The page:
EU-China Relations: Between Economic Competitor & Systemic Rival

von Benedikt Zanzinger
Politics on Point - A Podcast by AIES Wien and Konrad-Adenauer-Stiftung Wien


The war in Ukraine showed the EU’s ability to act as a key global player through its resilience, its ability to react quickly from the very start of the war, with military support, aid to refugees, and the ability to reduce its energy dependence on Russia. Due to the disruption of supply chains that already indicated serious dependence during the pandemic, the sometimes alternativeless dependency on energy supplies, and the need for a coherent approach in the face of security challenges, the EU should try to achieve strategic autonomy and create an independent geopolitical policy in order to become a “third power” in the changing world order, instead of getting lost between the rivalry between China and the US. The growing U.S.-China tensions will have a profound effect on the future of the multilateral system, current trends are pointing toward a further increase in geopolitical competition, economic protectionism and fragmentation. The goal of this podcast series is to assess the European Union's autonomy as an independent actor, with regard to its relations with the US, China, ASEAN, and the African Union. The changing nature of the multilateral system and the growing tensions between global actors no longer allows a postponement of the assessment from the perspective of liberal democracies, hence the European Union and its member states must not lose sight of systemic competition.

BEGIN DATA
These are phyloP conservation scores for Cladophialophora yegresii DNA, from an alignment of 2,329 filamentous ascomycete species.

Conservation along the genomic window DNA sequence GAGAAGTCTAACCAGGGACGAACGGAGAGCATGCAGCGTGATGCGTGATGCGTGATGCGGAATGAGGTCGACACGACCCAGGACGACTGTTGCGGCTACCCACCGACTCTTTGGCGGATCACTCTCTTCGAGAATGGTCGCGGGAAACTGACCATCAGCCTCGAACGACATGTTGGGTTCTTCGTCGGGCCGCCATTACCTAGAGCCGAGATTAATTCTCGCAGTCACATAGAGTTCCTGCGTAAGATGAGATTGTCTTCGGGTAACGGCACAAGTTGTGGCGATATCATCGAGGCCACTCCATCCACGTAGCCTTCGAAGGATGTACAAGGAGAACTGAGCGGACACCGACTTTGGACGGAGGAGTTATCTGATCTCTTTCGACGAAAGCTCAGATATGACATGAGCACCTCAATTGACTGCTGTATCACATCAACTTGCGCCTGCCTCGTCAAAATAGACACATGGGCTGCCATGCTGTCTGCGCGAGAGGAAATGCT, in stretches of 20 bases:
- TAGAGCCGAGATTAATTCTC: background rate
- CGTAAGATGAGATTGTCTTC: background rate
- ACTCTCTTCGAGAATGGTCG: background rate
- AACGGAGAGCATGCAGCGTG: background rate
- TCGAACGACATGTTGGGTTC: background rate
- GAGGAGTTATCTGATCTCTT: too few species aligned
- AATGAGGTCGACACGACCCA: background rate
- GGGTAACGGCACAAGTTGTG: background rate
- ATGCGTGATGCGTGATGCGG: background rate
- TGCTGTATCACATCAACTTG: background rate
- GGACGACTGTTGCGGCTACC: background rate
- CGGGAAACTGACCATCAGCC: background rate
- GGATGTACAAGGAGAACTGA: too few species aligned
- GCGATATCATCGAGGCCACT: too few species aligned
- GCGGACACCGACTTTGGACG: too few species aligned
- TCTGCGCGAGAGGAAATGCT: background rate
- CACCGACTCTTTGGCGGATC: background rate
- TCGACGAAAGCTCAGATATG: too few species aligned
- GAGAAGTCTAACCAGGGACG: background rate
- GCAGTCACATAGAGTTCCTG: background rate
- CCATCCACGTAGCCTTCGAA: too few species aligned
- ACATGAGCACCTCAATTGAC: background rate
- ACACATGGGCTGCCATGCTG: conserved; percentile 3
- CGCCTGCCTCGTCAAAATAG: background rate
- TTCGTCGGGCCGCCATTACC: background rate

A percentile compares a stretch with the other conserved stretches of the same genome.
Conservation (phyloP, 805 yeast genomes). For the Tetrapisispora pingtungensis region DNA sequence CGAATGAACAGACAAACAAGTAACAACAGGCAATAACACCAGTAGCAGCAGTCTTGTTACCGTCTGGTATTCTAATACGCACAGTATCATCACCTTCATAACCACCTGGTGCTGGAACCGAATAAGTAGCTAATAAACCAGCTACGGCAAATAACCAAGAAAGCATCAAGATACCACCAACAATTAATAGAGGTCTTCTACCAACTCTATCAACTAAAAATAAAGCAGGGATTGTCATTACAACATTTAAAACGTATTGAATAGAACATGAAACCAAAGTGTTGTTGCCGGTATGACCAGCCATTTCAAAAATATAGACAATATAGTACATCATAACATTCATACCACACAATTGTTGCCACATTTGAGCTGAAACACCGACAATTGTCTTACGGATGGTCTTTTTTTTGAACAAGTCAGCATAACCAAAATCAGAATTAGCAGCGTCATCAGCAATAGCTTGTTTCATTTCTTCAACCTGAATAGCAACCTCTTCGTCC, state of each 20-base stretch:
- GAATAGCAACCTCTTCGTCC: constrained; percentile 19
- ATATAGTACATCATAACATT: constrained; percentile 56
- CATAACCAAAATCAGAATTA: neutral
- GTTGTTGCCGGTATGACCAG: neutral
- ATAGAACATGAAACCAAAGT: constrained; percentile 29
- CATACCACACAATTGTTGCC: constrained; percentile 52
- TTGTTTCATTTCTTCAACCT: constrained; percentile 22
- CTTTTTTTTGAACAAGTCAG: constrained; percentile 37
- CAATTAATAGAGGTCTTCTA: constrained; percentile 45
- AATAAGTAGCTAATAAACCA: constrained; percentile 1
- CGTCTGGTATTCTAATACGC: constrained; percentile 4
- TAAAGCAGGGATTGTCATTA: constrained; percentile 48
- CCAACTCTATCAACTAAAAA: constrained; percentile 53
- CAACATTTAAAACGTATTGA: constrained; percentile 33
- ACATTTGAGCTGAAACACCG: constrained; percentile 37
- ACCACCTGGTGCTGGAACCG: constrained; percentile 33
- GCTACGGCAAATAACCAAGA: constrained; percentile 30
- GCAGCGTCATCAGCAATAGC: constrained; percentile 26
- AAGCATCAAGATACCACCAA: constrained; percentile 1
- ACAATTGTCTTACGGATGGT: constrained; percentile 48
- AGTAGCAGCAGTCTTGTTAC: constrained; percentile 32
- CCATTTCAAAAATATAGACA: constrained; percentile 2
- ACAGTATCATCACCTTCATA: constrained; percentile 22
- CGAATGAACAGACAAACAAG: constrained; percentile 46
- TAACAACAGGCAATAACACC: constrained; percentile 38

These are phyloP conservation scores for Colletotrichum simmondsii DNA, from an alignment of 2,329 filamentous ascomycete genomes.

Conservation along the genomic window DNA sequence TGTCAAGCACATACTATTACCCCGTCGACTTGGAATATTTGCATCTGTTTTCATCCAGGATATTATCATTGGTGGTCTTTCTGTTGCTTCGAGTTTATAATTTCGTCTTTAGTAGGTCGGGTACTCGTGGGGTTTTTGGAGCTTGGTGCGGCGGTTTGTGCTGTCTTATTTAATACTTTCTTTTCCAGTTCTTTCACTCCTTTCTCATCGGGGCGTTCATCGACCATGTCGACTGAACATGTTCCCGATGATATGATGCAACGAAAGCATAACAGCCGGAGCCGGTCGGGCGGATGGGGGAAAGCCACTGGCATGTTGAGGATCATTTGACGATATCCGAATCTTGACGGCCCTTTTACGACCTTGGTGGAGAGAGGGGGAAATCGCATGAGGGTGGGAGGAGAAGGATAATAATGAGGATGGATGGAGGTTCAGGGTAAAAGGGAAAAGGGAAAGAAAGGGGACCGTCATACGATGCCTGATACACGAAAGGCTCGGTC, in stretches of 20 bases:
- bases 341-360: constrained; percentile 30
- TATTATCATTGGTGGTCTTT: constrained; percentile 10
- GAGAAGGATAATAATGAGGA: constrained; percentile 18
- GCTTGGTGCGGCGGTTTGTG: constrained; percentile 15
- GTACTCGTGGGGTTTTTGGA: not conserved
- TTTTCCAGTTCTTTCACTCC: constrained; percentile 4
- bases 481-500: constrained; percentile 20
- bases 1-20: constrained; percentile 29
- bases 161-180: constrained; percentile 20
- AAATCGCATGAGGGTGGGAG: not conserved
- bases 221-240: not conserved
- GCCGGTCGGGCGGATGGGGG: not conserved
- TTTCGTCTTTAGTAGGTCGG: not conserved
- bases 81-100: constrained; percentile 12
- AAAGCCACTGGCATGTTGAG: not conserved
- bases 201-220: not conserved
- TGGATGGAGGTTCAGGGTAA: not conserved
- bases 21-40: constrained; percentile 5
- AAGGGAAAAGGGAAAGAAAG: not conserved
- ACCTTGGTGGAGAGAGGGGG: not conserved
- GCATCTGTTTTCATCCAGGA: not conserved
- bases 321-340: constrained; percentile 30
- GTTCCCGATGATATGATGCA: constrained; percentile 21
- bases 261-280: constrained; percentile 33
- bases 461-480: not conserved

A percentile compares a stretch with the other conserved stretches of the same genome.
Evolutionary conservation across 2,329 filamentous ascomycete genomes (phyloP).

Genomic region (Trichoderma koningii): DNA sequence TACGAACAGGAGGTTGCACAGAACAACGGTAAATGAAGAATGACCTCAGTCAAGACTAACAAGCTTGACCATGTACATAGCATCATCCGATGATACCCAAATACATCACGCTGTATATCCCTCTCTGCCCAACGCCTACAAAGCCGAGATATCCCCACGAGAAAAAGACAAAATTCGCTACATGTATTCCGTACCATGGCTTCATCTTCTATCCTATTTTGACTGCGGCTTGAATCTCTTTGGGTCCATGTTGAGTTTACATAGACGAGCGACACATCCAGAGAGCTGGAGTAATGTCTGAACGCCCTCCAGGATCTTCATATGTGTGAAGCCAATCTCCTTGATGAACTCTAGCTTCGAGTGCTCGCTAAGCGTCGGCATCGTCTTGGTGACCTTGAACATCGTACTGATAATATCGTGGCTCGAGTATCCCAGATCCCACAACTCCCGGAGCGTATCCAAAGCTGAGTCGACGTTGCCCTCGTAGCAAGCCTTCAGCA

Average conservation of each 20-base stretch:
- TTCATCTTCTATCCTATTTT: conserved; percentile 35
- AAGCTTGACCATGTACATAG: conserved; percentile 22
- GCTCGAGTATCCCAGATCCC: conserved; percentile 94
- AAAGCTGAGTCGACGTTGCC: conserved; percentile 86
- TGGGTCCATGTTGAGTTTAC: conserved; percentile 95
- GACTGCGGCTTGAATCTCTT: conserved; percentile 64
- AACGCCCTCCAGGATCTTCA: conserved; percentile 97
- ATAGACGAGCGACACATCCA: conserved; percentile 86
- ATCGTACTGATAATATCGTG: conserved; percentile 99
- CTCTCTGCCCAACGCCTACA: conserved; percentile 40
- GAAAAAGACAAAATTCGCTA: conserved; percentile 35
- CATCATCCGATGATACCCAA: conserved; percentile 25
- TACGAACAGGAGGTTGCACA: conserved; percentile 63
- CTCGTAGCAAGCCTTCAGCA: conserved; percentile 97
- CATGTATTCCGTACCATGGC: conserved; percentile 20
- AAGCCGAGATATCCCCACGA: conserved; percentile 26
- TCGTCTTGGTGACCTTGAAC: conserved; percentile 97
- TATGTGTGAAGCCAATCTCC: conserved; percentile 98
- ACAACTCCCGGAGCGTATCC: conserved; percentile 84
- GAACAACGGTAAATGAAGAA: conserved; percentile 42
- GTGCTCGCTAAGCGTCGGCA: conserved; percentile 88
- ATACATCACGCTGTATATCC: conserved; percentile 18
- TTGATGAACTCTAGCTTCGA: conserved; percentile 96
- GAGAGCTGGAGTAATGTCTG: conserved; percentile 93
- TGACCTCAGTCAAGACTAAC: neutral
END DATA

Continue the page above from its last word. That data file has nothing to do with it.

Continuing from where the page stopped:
China's growing economic and strategic influence has been one of the most pivotal geopolitical shifts of the near past. China has emerged as a major global player, with a growing military presence, a strong economy, and a growing network of strategic partnerships. It is also an important global partner for the EU, given its growing economic and strategic influence and the opportunities it presents for the EU. However, territorial disputes, human rights issues and the development of emerging multilateral economic and security organizations require a unified and credible approach of the EU. In order to achieve a sustainable relationship with China, it is crucial for the EU to develop a new approach towards the country that should be tailored to Europe's economic – above all, with regard to reducing dependencies in key industries - and national security imperatives.


In this episode, Una Aleksandra Bērziṇa-Čerenkova, Head of the Political Science PhD programme and the Director of the China Studies Centre at Riga Stradins University, discusses current challenges and developments in EU-China relations. This episode is the first in a 4-part special series on the EU as a global actor. Future episodes of this series will focus on the EU's relations with the United States, ASEAN, as well as the African Union.


Find the podcast here: Podcast



Benedikt Zanzinger

Portrait Benedikt Zanzinger

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